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Fables: Werewolves of the Heartland (Book) Review

 
Fables Werewolves of the Heartlands review featured 1
Fables Werewolves of the Heartlands review featured 1
Fables Werewolves of the Heartlands review featured 1

 
At a Glance...
 

Page Count: 148
 
Genre: , ,
 
Author:
 
Year Published:
 
Final Score
 
 
 
 
 
3.5/ 5


User Rating
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We liked?


  • First graphic novel for the Fables series
  • Intriguing art style
  • Disarming setting

Not so much?


  • Middle part of the story is overly long
  • Flash back was too predictable


Final Fiendish Findings?

Even if you’re not familiar with the overall universe of Fables, Fables: Werewolves of the Heartland is enough of an in that you shouldn’t be too concerned if you haven’t read the rest of the long running series or spin-offs like Jack of Fables.

0
Posted November 4, 2012 by

 
Full Fiendish Findings...
 
 

 

Before Grimm, before Once Upon a Time, there was Fables. And now this long running comic series from Vertigo and Bill Willingham finally gets its first graphic novel in Fables: Werewolves of the Heartland, which was originally announced back in 2009.

Fables is a comic series about the characters from fables and old  folklore having to live in our world after being forced out of their “Homelands” by an enemy force called “The Adversary”. The main part of the series follows characters like Bigby Wolf (the Big Bad Wolf), Snow White, Prince Charming and more as they try to eke out a life on the fringes of New York City in Fabletown. Werewolves of the Heartland follows Bigby Wolf, as he tries to find a new home for the residents of Fabletown.

I think the first thing that struck me about this graphic was the art style used. Between Jim Fern, Craig Hamilton, Ray Snyder and Mark Farmer – the book has ended up with an illustration quality that’s highly reminiscent of the etching style illustrations (more so than what you find in the regular Fables comics) you get in old books.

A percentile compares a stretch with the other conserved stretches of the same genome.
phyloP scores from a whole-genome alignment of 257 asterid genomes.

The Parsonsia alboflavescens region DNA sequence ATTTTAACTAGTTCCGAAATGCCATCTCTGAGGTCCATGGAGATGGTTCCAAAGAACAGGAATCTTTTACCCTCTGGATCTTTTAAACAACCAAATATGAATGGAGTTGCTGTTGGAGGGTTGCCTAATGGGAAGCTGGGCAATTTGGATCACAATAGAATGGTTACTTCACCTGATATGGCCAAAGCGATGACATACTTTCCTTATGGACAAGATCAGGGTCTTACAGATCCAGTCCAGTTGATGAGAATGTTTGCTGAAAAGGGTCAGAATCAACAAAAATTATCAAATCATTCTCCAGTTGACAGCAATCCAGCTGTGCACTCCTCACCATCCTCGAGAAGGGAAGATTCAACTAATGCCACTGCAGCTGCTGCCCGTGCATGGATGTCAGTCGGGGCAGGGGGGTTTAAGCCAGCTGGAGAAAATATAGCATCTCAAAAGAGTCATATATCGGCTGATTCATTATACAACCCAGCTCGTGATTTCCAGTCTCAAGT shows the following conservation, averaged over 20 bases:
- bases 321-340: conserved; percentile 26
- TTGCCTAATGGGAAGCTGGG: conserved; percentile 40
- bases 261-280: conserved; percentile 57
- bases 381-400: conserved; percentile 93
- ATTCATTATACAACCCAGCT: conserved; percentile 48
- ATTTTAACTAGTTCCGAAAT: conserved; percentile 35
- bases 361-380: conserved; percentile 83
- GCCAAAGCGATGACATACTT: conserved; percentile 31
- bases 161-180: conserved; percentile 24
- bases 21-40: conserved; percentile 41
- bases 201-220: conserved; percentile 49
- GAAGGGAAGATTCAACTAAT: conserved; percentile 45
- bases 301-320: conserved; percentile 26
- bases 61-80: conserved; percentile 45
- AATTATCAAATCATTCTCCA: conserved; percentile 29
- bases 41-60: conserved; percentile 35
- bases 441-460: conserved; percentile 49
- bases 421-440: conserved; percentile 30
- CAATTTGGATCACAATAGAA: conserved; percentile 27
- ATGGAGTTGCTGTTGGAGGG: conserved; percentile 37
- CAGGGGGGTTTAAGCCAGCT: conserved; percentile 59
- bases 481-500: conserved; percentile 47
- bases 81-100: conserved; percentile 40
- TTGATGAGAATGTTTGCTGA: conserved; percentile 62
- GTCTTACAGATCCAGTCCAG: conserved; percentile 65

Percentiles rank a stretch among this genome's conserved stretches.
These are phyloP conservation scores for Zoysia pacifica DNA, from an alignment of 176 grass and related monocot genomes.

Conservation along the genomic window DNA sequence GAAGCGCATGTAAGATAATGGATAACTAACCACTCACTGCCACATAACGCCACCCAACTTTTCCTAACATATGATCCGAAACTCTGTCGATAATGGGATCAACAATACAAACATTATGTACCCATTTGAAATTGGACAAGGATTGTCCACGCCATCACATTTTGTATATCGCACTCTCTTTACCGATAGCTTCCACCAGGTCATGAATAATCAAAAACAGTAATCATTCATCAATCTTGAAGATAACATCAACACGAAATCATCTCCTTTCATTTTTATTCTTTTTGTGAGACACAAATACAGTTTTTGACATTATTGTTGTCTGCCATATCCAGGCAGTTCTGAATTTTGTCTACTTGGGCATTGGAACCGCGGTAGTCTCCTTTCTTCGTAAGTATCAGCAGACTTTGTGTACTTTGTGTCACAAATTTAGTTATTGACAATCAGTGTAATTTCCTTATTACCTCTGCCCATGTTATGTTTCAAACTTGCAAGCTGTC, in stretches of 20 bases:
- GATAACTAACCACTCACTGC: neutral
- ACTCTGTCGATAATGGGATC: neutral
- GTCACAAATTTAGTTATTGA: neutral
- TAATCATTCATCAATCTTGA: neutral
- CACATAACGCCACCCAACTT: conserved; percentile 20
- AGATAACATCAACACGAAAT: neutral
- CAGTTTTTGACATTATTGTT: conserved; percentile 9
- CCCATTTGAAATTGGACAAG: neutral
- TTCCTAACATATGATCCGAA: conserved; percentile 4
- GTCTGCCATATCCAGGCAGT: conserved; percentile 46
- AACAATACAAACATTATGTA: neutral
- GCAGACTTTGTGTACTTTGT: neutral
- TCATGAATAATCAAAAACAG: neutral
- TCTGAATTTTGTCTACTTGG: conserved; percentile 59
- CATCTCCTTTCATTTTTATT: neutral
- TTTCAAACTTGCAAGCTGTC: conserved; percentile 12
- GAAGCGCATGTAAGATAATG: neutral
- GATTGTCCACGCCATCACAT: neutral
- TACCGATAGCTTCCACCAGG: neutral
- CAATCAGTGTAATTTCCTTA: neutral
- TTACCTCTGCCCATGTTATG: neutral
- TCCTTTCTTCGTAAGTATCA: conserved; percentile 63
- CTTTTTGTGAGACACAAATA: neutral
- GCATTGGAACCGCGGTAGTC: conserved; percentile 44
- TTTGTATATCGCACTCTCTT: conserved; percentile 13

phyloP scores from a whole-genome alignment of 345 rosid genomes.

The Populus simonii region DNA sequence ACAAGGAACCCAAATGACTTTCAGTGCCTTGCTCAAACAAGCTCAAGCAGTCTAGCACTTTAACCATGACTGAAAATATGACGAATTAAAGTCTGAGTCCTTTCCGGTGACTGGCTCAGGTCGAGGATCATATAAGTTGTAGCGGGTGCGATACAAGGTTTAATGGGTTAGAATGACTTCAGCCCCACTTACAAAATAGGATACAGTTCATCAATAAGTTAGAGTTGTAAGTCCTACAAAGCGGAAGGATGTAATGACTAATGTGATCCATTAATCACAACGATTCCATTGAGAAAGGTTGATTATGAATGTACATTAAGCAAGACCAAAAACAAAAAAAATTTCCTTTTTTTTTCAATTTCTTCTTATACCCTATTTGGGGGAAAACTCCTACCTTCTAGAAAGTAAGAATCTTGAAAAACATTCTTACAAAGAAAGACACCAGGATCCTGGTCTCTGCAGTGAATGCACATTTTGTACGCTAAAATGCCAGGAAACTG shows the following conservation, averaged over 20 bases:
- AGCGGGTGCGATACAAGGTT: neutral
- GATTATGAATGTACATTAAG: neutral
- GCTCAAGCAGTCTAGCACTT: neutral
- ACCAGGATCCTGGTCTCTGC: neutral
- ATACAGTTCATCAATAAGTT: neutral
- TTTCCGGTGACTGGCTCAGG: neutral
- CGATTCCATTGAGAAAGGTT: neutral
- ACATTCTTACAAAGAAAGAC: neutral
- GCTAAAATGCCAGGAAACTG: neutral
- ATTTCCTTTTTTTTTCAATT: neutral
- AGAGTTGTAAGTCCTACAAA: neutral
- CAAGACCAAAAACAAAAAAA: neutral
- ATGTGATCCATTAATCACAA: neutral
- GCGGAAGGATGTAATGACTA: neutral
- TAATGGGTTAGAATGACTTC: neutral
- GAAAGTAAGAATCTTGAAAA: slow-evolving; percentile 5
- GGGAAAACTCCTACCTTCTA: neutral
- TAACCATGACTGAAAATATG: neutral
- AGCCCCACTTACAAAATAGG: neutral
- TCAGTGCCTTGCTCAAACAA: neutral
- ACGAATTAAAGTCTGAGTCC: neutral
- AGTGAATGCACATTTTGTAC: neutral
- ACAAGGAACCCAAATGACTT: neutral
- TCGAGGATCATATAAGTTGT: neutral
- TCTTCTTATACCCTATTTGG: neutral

It’s also similar to much older comics, and I think this style-time dimension is like an attempt to hold this graphic up as a fable of Fables. The etching quality of art just adds to a feeling that you’re reading an old book of fairy tales that has been left in some nursery.

 

Not that this is a graphic for children. Apart from a liberal amount of nudity in the latter half of the graphic, Werewolves of the Heartland is a bloody, violent tale that easily emulates the primal nature of many of its characters and settings.

Part of the violence belongs to a long flashback to Bigby’s activities during World War II that are integral to the main story. Here, I found myself treading through perhaps – now – far too familiar territory. You’re greeted by yet another reinterpretation of the Nazis’ fumblings with the supernatural and attempts to build super soldiers. For me, this made the graphic’s prolonged flashback quite some work to get through.

It’s a trope that I don’t think Willingham needed to resort to in order to end up with all of the main players in the situation presented in the graphic’s present. But at least the present is interesting. Bigby walks into, somewhere in the sticks of the US, Story City – a place that is nothing like Fabletown, bar (as the title of the graphic would suggest) it’s filled with werewolves – creatures that aren’t really meant to exist even in Fabletown’s twist on things.

 

These are werewolves living everyday, normal lives – cut off from the rest of the world. Story City is a bit Stepford Wives, but with more claws, fur and teeth. You know straight from the beginning that the place is not as normal it seems, but I can’t shake the feeling that it would have been better if Willingham could have cut down on the novel’s second act and shown us more of the aftermath.

Instead we have a short lead-up, a dizzyingly long section filled with carnage, genitalia and little sign of what the repercussions will be for all the characters involved. While it is left open as to whether any of those left standing will cross Bigby’s path again, it’s taken more than three years for this graphic to be published – it was meant to have been released back in 2011. So I’m not holding out any hopes of finding out soon what the long lasting effects might be for Bigby, Story City’s residents and Fabletown.

Even if you’re not familiar with the overall universe of Fables, Fables: Werewolves of the Heartland is enough of an in that you shouldn’t be too concerned if you haven’t read the rest of the long running series or spin-offs like Jack of Fables.

Fables: Werewolves of the Heartlands is out on November 14 in the US.


Emily King

 
Games, film and comics lover, I'm helping out with comics coverage here & I'm behind the Nerds Assemble podcast.